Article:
By Travis Sloat
The Fourth of July celebrations Wednesday were as different as the neighbors that held them.
Some chose to watch the fireworks display at the high school, some chose to stay at home with their families for food and fun, and some were more safety-minded — making sure their roofs were sprayed down to avoid any accidental fires.
Rebecca Batchelor, a cashier at Harps, was dressed to the nines in red, white, and blue when she attended the free fireworks show at the high school football field.
“I got off just in time for the fireworks,” said Batchelor as she straightened the flags attached to her shoulders. “Most years we go to my aunt’s house for fireworks, and afterwards all the men would see who had the biggest blisters on their thumbs. I’ve come to the school for the last few years though, and my favorite parts are the music and the finale.”
The finale certainly was something special, with a volley of fireworks launching into the air to the patriotic tune of “God Bless the USA” by Lee Greenwood.
Bob and Patty Stone got the best of both worlds, as they were able to watch the show from the comfort of their front porch and watch their girls shoot Roman candles and light sparklers.
Bob, who owns several mobile home parks around the area, was also busy keeping his roof sprayed down to avoid any accidental fires.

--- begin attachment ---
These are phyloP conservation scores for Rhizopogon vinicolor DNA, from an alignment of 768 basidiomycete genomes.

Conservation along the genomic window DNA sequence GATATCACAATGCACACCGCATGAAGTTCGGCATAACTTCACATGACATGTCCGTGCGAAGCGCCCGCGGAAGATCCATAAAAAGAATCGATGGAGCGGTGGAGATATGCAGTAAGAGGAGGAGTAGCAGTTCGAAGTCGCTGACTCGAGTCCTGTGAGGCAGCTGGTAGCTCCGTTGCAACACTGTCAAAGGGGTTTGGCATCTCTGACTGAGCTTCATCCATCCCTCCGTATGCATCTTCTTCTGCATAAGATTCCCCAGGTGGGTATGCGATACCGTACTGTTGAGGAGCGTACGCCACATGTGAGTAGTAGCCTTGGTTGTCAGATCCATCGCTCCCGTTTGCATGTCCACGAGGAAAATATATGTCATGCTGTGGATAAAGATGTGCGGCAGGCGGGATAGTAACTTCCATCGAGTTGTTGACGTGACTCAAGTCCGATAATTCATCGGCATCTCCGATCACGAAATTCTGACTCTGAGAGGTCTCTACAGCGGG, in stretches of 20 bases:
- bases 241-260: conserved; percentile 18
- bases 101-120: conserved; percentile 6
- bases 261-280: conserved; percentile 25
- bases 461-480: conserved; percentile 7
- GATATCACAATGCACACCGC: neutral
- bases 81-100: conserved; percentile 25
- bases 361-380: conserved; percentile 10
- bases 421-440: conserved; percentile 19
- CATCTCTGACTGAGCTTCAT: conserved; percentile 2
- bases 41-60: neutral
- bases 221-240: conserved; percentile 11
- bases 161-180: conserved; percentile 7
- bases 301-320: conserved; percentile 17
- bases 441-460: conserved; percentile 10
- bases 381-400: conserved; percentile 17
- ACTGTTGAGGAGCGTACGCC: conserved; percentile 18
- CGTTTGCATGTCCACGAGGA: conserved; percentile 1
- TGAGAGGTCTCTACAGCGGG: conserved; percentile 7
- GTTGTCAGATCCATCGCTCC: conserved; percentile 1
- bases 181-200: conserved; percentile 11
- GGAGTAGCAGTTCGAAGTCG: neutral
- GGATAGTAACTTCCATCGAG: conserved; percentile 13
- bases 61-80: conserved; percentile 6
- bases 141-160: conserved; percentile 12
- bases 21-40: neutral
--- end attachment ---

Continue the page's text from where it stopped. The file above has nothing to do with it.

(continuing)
“This is the busiest time of the year for us,” he said. “We don’t allow fireworks in our parks for safety’s sake, so I have to make sure people are following the rules and not setting any off.”
Other residents of Fort Gibson were setting off rockets, cannons, and anything else that whistled and sparkled when the fuse was lit.
Those staying in the Fort Gibson Nursing Home didn’t miss out on anything, and were treated to a show courtesy of their neighbors — a trio of families that elected Sage Stout their spokesperson.
“We do this every year,” said Stout, a freshman at Fort Gibson High School. “I really like the big booms. This is the celebration of our country’s independence. It makes me happy.”
And even though their celebrations differed, the families’ reasons for those celebrations were all very similar. Each person mentioned how thankful he or she was for the troops, current, former and fallen.
“I love the fact that we can get up in the morning and be free,” Batchelor said.
The Stones agreed.
“You have to think about why we’re here,” said Patty as she watched an artillery shell explode in the sky. “You have to thank all the people who made this possible for us.”
“I went to church this Sunday and no one threw a grenade in,” Bob said. “I think we all start to take that for granted at times.”
By Travis Sloat
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